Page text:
I noticed that a lot of reporters covering the Packers and elsewhere have been knocking Grossman's effort in the Super Bowl. While I agree that he didn't play well, it depends whether you win or lose.
Grossman was 20/28 for 165 yds 1 TD and 2 Int. While another QB having gone 17/29, 195 yds, O INT, and 0 TD's is hailed as a hero and received the MVP for the Super Bowl. His name is Namath. So going by stats Namath should have been called a joke, also.
Guess it depends on if you win or lose, doesn't it? So hopefully these reporters will stop with the name calling. No, I am not a Grossman fan, but I also don't think Namath deserved to be MVP of Super Bowl 3.
Joe Kempski, email@example.com, Belleville, NJ
Why not pursue 7-foot receivers for bigger targets?
I have been thinking about this for many years and still have no solid answer for this. Maybe you would like to give me your take on it? Why is it that no team has yet to sign a very large person that is 7 feet tall and 300 lbs? He would be able to get catch a ball when it is third and short and convert his catch to a first down rather easy. I think his lack of speed would not matter. Two quick steps and he got the 3-5 yards. His reach over any cover guy even a tall lineman that somebody would try would be too much. A basketball player has good hands, so catching a football should be easy with those big hands.
The only thing I can really come up with is why play football for so much less money when you can play basketball? Maybe the contact too, but really, if he was 300 lbs and has strong legs, most would, he should be able with the help of NFL pads be able to take the hits on his legs. I do not think that he could get hit much from the waste up he is just too big.
So what is your take on a guy that size playing as a receiver?
Thanks for your opinion.
Jerry Ingaldi, firstname.lastname@example.org, Erie, Pa.
Good question, but I would assume that tall receivers simply are not as quick and would be too slow in trying to get open in the NFL. It also is difficult for tall players to get any kind of leverage in blocking or tackling an opponent. I hear coaches all the time talking about leverage and keeping your 'pad level' low to the ground. A tall guy has trouble with that and often gets flattened in an hurry by someone half his size.
Korth owes Robinson an apology
Lighten up man. It was just one word and it's hard for us drunks to say I've quit. Myself I've never said I quit, but I'm not going to drink today, I could tomorrow if I want. I've been doing that since 12/04/1986 and it works just fine. Are things so slow that you have to search for a word that someone said that you can make a story of?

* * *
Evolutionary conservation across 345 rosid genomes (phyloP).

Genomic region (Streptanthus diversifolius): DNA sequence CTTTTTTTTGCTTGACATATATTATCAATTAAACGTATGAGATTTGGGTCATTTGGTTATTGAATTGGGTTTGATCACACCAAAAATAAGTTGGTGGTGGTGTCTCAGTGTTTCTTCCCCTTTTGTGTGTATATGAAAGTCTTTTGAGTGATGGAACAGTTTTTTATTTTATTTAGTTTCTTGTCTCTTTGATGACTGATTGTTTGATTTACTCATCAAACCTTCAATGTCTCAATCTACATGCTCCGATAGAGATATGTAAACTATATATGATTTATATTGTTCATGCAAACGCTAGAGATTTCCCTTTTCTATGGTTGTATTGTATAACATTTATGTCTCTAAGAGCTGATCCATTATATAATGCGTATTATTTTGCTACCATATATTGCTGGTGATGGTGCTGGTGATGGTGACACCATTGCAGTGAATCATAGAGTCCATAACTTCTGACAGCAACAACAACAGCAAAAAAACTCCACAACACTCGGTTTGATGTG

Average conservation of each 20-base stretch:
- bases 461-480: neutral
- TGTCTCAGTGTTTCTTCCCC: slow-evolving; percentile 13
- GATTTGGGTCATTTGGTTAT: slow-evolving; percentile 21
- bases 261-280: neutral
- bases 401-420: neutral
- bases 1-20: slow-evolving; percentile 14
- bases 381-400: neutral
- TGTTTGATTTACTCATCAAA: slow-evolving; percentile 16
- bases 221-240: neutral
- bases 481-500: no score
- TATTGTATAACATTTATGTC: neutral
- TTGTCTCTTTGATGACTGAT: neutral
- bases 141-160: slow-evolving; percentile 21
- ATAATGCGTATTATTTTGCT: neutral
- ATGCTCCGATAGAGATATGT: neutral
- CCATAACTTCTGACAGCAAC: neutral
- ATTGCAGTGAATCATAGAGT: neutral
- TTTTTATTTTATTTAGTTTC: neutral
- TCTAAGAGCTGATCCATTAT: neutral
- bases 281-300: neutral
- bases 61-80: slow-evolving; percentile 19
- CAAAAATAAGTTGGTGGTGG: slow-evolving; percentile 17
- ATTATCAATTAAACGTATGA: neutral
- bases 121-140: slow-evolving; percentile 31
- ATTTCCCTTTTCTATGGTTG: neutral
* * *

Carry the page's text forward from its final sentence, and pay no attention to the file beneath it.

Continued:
Give him a break he's trying to do the best he can and, really, what more can we ask of him? He has a disease called Alcoholism and I wonder if you would be on his case if he had a disease with another name like Diabetes or Heart Disease?
Just me, but I think you owe him an apology.
Fritz, Gfritzmeier, Rochester, MN
Holmgren to blame for loss in Super Bowl XXXII
I admire your willingness to watch the tape of Super Bowl 32. I still can't watch it. I change channels whenever a story comes on about it. We should have won two in a row, and I've always blamed Holmgren for the loss. Your analysis makes more sense than mine (getting away from the run; passing too much; a tired defense). I've always felt the team was not mentally prepared and that Holmgren was totally distracted by the prospect of going to the Seahawks as GM. The lack of focus, I've always believed, was Holmgren's doing. The Packers were the better team, but didn't play like it.
To this day I look upon Mike Holmgren with great ambivalence -- he helped restore the Packers to a high level, but his ego and eagerness to assume duties as coach and GM made him vulnerable at the end. Thanks for talking about it -- I know it was painful.
Dave Steeno, email@example.com, Big Rapids, MI
Ball was taken out of Levens hands
Why the Packers quit running the ball in the second half, which cost them the Super Bowl? I can tell you the answer. I heard Dorsey Levens on the radio, he said he had run for almost 100 yards in the first half. He felt like they were going to win the Super Bowl at halftime. Dorsey said on the radio that Mike Holmgren wanted Brett Favre to be the Super Bowl MVP, so he called passing plays in the second half, which cost them the game. Dorsey said this is the whole reason they did not run the ball in the second half.
Dorsey Levens is still very upset about that topic to this day, as he admitted on the radio about 2 months ago.
Greg Moriva, firstname.lastname@example.org
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